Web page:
Searching for medical information, or something else that you don't necessarily want the world to know about? Here's how to keep your search history a secret!
Shhh! It's a Secret! (Well, Maybe Not)
Just about everybody uses Google, and for good reason; they usually have the best results. What you might not realize, however, is that they also save every search you make! While this is done for legitimate reasons - they use this information both to serve you results that are more relevant to your personal interests, and to improve the search as a whole - many people aren't comfortable knowing that thier entire search history is locked away for future use.
You can see your recent searches by going to http://www.google.com/searchhistory; while you can delete searches from the history, Google will continue to save that information for their own use.
Google Results, Without the Tracking
Want Google's results, but don't want them to know who's asking? Scroogle.org returns the results of your query, without Google ever seeing your IP address or setting a cookie, and they delete their logs within 48 hours. Aside from privacy, this is also nice when you want to check how your website is ranking without it coming up higher because of your personalized results. Note, however, that the site queries Google's European servers, which may not give exactly the same results as your local ones.
Anonymous Searching? Duck!
Duck Duck Go is a newer search engine that has gotten attention both for the funny name, for the interesting way of presenting results, and because they offer anonymous searching. The site offers "zero-click" searching: rather than you clicking on page after page until you find what you're looking for, it continues to load more results as you scroll down the page. They use structured data sources such as Wikipedia to feed into an internal database; they also attempt to remove parked and spam pages for better search results.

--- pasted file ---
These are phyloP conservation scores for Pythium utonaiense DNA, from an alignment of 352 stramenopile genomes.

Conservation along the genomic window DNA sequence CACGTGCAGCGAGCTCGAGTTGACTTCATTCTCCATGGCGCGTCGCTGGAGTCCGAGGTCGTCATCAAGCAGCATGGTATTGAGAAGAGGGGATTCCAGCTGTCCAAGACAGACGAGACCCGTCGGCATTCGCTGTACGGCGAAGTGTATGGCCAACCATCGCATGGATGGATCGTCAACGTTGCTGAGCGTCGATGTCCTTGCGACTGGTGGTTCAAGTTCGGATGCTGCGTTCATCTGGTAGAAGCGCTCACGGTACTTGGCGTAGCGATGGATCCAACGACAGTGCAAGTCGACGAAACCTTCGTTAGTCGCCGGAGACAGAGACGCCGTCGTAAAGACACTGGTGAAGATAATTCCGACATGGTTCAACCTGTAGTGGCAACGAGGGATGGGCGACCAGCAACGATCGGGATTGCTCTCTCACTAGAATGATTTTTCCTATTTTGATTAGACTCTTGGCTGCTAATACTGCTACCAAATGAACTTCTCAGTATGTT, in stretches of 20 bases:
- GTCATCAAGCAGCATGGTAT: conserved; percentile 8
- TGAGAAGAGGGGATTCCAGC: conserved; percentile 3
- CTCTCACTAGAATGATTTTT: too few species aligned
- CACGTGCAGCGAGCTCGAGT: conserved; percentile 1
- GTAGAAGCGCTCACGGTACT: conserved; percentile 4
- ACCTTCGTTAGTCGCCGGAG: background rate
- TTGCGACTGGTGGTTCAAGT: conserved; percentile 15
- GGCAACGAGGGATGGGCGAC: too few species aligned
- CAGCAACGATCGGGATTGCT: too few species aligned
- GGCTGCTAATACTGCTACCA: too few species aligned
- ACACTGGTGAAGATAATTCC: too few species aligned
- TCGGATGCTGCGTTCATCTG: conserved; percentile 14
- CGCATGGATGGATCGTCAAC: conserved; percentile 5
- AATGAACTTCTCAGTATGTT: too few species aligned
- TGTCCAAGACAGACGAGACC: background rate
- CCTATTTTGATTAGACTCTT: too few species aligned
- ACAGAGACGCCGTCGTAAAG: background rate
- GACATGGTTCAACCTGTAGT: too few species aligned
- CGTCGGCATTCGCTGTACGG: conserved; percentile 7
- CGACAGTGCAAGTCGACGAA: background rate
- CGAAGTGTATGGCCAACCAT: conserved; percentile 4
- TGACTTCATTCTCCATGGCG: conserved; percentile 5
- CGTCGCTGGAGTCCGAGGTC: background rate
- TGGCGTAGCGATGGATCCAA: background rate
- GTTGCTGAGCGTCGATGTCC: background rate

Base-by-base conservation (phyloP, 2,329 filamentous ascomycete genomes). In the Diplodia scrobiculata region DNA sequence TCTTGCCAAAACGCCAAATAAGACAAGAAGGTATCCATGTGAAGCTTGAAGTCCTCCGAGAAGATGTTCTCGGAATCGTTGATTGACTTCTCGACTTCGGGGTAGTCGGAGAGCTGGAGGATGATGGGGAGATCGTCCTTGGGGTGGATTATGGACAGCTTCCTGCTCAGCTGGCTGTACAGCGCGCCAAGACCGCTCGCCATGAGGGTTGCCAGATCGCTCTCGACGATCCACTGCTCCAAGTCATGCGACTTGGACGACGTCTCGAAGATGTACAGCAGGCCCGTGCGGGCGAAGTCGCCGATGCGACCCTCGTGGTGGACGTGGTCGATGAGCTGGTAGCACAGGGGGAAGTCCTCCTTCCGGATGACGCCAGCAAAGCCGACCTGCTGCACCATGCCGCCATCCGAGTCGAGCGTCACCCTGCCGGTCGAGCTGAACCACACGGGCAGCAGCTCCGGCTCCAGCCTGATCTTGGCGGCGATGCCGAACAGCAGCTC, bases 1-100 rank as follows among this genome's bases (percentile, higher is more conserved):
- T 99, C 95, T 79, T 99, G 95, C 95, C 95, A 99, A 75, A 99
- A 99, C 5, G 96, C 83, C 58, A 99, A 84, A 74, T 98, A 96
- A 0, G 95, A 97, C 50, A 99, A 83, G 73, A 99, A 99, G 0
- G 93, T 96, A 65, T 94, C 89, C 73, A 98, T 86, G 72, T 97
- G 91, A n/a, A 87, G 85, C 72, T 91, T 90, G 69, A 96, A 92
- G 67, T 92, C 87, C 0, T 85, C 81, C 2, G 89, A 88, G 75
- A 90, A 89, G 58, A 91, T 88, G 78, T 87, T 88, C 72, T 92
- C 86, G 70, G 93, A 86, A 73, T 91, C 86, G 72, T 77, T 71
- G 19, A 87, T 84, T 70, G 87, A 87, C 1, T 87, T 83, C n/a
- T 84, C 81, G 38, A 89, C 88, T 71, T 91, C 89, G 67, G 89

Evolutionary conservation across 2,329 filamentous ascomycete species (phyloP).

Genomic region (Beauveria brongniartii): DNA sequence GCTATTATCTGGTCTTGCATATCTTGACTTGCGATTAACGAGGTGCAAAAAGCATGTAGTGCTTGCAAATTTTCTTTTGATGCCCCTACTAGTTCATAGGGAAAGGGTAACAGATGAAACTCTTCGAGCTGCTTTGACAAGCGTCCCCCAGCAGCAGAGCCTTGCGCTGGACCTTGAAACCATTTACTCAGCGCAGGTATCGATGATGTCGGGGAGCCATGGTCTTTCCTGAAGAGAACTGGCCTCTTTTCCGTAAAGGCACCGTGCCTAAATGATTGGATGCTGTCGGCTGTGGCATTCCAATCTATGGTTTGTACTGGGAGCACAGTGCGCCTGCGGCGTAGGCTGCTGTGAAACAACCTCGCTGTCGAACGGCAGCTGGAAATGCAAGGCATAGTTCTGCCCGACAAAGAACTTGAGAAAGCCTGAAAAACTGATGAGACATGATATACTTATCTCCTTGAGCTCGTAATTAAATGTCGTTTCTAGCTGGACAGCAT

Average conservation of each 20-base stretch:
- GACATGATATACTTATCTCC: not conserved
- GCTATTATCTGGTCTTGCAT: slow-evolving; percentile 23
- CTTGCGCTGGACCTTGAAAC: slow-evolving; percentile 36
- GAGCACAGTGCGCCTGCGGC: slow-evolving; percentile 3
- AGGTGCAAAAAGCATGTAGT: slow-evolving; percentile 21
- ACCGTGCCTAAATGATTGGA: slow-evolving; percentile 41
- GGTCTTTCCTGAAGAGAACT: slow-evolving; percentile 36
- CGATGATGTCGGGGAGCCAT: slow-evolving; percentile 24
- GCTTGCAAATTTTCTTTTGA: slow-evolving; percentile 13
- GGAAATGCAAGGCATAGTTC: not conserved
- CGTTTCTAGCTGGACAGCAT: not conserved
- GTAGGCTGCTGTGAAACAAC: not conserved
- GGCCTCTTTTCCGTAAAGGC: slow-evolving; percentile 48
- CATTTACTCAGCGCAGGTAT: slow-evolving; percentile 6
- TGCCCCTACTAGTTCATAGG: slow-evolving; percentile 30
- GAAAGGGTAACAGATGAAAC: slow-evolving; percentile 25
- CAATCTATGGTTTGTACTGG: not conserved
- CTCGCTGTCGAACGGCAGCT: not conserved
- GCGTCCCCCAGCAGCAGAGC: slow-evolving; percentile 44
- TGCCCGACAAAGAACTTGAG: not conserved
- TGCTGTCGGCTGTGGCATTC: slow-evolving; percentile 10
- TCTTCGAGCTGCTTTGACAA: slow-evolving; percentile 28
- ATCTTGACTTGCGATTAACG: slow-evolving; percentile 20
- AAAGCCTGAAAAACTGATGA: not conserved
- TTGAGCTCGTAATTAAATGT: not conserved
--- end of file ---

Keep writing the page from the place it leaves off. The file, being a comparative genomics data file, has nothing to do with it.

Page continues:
Don't want to take the search engines at their word when they say they don't save your information? Ixquick, which queries several search engines and rates each result according to how many times it is returned, was both the first search engine to announce that they would be deleting their user's private information (they now no longer store IP addresses at all) and was also awarded the first European Privacy Seal, certifying that it is compliant with European regulations on privacy and data security (which tend to be more stringent than US regulations). Ixquick bills itself as the world's most private search engine.
Using a non-tracking web search engine is only the first step in maintaining your online privacy. Remember that if you're using an anonymizer, the search can still provide information about you even if there's no way to link it back to your IP address. For example, if you're trying to make sure that your social security number doesn't appear anywhere on the internet and you search for it along with your name, you just passed a string that includes your name and SSN! Additionally, it's quite possible for search queries to be made public, so avoid looking up anything where the query itself would be damaging if it became known, even without being attached to a searcher.
The author uses anonymous search engines to check where his sites are in the search engines without getting personalized results.
Image source: duckduckgo.com